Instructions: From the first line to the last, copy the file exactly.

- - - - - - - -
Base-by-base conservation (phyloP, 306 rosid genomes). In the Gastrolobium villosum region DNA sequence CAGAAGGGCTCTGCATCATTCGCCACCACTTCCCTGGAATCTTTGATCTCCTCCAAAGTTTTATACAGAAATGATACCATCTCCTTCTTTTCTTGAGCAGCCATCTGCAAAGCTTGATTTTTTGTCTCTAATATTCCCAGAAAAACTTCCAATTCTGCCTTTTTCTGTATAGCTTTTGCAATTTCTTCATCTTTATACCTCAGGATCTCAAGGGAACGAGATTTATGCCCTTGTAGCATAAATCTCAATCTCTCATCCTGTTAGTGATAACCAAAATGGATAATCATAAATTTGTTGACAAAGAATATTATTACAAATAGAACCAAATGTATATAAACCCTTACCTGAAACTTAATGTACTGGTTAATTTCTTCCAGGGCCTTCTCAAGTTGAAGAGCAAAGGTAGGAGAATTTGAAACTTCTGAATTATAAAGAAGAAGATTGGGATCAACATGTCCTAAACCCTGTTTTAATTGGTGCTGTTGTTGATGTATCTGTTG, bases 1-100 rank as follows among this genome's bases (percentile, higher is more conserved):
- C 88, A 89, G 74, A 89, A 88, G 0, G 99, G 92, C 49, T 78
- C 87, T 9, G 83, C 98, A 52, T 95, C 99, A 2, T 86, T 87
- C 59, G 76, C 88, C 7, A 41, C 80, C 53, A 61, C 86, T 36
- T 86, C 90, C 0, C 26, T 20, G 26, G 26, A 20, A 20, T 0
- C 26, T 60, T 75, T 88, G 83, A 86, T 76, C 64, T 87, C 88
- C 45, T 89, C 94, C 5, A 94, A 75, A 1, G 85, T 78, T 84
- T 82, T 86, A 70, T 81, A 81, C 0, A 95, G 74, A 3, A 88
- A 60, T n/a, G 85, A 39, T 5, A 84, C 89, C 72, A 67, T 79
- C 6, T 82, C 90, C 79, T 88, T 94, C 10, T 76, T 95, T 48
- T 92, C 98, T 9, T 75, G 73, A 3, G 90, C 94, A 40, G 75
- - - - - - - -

Base-by-base conservation (phyloP, 306 rosid genomes). In the Gastrolobium villosum region DNA sequence CAGAAGGGCTCTGCATCATTCGCCACCACTTCCCTGGAATCTTTGATCTCCTCCAAAGTTTTATACAGAAATGATACCATCTCCTTCTTTTCTTGAGCAGCCATCTGCAAAGCTTGATTTTTTGTCTCTAATATTCCCAGAAAAACTTCCAATTCTGCCTTTTTCTGTATAGCTTTTGCAATTTCTTCATCTTTATACCTCAGGATCTCAAGGGAACGAGATTTATGCCCTTGTAGCATAAATCTCAATCTCTCATCCTGTTAGTGATAACCAAAATGGATAATCATAAATTTGTTGACAAAGAATATTATTACAAATAGAACCAAATGTATATAAACCCTTACCTGAAACTTAATGTACTGGTTAATTTCTTCCAGGGCCTTCTCAAGTTGAAGAGCAAAGGTAGGAGAATTTGAAACTTCTGAATTATAAAGAAGAAGATTGGGATCAACATGTCCTAAACCCTGTTTTAATTGGTGCTGTTGTTGATGTATCTGTTG, bases 1-100 rank as follows among this genome's bases (percentile, higher is more conserved):
- C 88, A 89, G 74, A 89, A 88, G 0, G 99, G 92, C 49, T 78
- C 87, T 9, G 83, C 98, A 52, T 95, C 99, A 2, T 86, T 87
- C 59, G 76, C 88, C 7, A 41, C 80, C 53, A 61, C 86, T 36
- T 86, C 90, C 0, C 26, T 20, G 26, G 26, A 20, A 20, T 0
- C 26, T 60, T 75, T 88, G 83, A 86, T 76, C 64, T 87, C 88
- C 45, T 89, C 94, C 5, A 94, A 75, A 1, G 85, T 78, T 84
- T 82, T 86, A 70, T 81, A 81, C 0, A 95, G 74, A 3, A 88
- A 60, T n/a, G 85, A 39, T 5, A 84, C 89, C 72, A 67, T 79
- C 6, T 82, C 90, C 79, T 88, T 94, C 10, T 76, T 95, T 48
- T 92, C 98, T 9, T 75, G 73, A 3, G 90, C 94, A 40, G 75